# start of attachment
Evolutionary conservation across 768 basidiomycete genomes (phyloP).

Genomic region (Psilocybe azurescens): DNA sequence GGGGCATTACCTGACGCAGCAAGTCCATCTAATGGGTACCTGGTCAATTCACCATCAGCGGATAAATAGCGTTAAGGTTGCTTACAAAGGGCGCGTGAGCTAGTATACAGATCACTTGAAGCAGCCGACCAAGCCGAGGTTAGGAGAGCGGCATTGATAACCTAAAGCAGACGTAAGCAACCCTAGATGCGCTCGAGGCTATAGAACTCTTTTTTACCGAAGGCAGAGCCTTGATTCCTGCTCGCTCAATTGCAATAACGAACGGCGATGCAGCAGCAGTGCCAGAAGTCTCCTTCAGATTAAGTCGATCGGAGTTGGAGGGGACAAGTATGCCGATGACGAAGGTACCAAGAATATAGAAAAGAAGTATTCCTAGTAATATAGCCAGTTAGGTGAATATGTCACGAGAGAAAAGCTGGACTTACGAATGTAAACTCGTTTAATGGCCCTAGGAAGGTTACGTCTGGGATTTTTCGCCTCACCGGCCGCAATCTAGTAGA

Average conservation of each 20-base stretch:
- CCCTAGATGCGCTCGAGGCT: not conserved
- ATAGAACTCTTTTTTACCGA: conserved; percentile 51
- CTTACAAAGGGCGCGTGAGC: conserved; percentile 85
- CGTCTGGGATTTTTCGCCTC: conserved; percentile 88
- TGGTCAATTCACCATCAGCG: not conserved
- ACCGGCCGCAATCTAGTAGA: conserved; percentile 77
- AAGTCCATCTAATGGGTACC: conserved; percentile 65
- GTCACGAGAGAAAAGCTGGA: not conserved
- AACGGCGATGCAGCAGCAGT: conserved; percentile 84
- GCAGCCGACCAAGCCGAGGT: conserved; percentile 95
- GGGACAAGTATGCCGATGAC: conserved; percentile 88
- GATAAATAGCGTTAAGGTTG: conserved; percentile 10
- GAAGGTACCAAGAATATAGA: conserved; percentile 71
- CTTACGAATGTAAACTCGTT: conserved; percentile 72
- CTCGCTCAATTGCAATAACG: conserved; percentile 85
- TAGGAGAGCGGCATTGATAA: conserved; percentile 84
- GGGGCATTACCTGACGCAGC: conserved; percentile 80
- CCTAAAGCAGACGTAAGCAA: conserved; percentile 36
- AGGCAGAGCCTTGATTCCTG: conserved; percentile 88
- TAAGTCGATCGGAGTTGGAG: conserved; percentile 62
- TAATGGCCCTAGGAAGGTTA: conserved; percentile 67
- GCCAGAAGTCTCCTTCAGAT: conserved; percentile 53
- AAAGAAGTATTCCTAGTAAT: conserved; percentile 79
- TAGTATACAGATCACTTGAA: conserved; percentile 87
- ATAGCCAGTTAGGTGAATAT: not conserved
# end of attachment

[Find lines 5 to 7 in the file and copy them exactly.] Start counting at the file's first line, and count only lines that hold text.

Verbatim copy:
- ATAGAACTCTTTTTTACCGA: conserved; percentile 51
- CTTACAAAGGGCGCGTGAGC: conserved; percentile 85
- CGTCTGGGATTTTTCGCCTC: conserved; percentile 88